1    5.586    5.586   10.329   10.329 pixel.py:5(transform)
   505284    1.359    0.000    2.737    0.000 /usr/lib/python3/dist-packages/numpy/linalg/linalg.py:2325(norm)
1515856/1010572    1.177    0.000    3.460    0.000 {built-in method numpy.core._multiarray_umath.implement_array_function}
   505286    0.371    0.000    0.371    0.000 {built-in method numpy.empty}

The profiling output reveals that most time is spent indeed in the transform function. If you prefer a more graphical output, this can be achieved with gprofdot.

> gprof2dot -f pstats pixel.prof | dot -Tpng -o prof.png

This produces the following image.

Clearly, the transform function is the problem. It is quickly rewritten in C.

#define NPY_NO_DEPRECATED_API NPY_1_7_API_VERSION

#include <Python.h>
#include <numpy/arrayobject.h>
#include <math.h>
#include <stdbool.h>

inline void set_value(PyArrayObject *data, int y, int x, int z, uint8_t v) {
    uint8_t *p = (uint8_t*) PyArray_GETPTR3(data, y, x, z);
    *p = v;
}

inline uint8_t get_value(PyArrayObject *data, int y, int x, int z) {
    return *((uint8_t*) PyArray_GETPTR3(data, y, x, z));
}

inline void normalize(double *v) {
    double imag = 1.0 / sqrt(v[0] * v[0] + v[1] * v[1] + v[2] * v[2]);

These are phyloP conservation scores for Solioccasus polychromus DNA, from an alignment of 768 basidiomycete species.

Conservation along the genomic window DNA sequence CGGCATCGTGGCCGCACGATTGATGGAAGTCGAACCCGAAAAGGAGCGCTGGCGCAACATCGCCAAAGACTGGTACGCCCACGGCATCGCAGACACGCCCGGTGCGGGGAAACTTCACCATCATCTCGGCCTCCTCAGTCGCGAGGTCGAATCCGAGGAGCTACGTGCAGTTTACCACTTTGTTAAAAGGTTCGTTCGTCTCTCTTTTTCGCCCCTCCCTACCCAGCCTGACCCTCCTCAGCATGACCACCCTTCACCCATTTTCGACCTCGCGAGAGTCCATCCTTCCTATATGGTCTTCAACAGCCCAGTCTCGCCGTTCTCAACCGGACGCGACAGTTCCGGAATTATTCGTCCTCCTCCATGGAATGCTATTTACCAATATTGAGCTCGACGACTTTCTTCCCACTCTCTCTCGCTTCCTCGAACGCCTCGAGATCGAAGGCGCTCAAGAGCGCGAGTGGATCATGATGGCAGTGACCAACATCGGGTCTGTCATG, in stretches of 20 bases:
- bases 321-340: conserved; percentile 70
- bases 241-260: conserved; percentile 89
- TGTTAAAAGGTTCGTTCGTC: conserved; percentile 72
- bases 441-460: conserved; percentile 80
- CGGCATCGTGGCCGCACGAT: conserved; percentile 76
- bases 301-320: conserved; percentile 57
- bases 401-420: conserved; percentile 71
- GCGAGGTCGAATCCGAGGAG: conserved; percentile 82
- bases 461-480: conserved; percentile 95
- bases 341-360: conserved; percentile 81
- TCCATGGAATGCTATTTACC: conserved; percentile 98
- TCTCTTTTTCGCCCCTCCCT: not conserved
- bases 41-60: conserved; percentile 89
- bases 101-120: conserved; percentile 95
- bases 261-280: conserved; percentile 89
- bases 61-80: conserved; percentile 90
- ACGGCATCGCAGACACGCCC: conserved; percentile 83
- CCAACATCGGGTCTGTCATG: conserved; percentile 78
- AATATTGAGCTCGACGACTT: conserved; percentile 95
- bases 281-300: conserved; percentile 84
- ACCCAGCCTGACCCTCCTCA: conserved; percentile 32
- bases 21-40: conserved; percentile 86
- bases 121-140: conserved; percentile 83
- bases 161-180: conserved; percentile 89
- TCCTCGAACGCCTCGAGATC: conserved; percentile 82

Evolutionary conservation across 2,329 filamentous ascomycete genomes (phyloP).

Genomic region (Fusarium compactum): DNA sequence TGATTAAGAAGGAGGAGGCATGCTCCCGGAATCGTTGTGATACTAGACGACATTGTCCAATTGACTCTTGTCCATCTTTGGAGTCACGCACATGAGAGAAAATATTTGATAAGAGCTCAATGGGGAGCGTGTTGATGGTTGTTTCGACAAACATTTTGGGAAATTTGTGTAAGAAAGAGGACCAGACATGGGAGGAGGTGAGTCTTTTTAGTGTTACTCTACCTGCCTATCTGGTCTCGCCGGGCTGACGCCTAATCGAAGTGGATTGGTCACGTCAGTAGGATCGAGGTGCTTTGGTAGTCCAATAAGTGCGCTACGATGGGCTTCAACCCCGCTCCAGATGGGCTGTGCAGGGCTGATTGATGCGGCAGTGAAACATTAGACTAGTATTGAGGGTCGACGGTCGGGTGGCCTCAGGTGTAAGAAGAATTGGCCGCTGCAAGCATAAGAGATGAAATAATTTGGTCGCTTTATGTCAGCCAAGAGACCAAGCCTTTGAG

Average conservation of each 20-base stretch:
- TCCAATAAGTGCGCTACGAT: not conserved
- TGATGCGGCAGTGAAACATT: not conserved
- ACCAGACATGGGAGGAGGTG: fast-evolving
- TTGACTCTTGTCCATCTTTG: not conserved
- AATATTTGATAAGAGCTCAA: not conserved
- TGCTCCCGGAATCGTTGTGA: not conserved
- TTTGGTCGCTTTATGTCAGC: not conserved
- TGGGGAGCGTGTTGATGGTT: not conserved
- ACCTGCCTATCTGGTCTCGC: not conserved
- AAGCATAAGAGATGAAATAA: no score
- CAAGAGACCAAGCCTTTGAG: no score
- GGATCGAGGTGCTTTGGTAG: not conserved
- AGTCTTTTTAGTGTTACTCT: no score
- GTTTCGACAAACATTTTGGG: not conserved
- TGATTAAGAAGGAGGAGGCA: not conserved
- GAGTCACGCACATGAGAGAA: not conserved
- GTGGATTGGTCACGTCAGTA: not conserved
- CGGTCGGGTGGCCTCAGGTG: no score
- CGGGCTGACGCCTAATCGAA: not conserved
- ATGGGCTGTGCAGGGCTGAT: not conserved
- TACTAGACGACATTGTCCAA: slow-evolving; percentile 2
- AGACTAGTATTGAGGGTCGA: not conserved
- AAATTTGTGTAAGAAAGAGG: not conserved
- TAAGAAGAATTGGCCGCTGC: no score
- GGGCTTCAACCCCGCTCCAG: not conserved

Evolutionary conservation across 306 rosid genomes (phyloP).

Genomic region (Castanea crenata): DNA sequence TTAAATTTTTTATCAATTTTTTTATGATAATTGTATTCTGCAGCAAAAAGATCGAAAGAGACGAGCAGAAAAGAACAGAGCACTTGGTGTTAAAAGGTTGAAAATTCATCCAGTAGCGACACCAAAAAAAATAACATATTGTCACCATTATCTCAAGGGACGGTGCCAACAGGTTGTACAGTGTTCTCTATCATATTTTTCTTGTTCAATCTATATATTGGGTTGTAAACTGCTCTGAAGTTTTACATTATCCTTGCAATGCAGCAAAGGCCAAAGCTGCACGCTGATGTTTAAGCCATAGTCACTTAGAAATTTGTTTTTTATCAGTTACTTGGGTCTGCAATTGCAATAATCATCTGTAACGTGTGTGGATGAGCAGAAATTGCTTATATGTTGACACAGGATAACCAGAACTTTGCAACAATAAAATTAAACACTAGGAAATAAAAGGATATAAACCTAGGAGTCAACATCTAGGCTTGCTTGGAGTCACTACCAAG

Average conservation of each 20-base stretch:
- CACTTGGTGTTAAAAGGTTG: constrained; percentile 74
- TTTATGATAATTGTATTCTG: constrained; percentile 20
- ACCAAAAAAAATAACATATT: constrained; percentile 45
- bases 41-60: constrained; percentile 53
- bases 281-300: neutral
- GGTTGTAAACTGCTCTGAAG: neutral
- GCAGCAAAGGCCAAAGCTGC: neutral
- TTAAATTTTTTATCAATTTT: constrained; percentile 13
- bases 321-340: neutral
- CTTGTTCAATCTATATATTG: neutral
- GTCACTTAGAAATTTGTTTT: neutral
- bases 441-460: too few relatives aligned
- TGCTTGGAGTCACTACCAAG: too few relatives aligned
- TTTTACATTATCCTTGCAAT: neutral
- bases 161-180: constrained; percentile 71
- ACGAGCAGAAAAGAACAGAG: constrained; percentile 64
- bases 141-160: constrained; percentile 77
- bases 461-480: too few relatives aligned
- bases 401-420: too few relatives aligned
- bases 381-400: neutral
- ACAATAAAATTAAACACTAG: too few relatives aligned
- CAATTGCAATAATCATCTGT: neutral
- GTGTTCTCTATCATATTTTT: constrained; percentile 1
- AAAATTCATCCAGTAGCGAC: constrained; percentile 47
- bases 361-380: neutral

v[0] *= imag;
    v[1] *= imag;
    v[2] *= imag;
}

static PyObject* transform(PyObject* self, PyObject *args) {
    PyArrayObject *arrays[2];
    if (!PyArg_ParseTuple(args, "O!O!", &PyArray_Type, &arrays[0], &PyArray_Type, &arrays[1])) {
        return NULL;
    }

    int neighbors[][2] = {{-1, -1}, {-1, 0}, {-1, 1},
                          {0, -1}, {0, 0}, {0, 1},
                          {1, -1}, {1, 0}, {1, 1}};

    long int *shape = PyArray_SHAPE(arrays[0]);
    int width=shape[1], height=shape[0];

#pragma omp parallel for
    for (int y=1; y<height-1; y++) {
        for (int x=1; x<width-1; x++) {
            double v[] = {1.0, 1.0, 1.0};

            for (int z=0; z<3; z++) {
                for(int i=0; i<9; i++) {
                    v[z] *= get_value(arrays[0], y + neighbors[i][0], x + neighbors[i][1], z) / 255.0;
                }
            }

            normalize(v);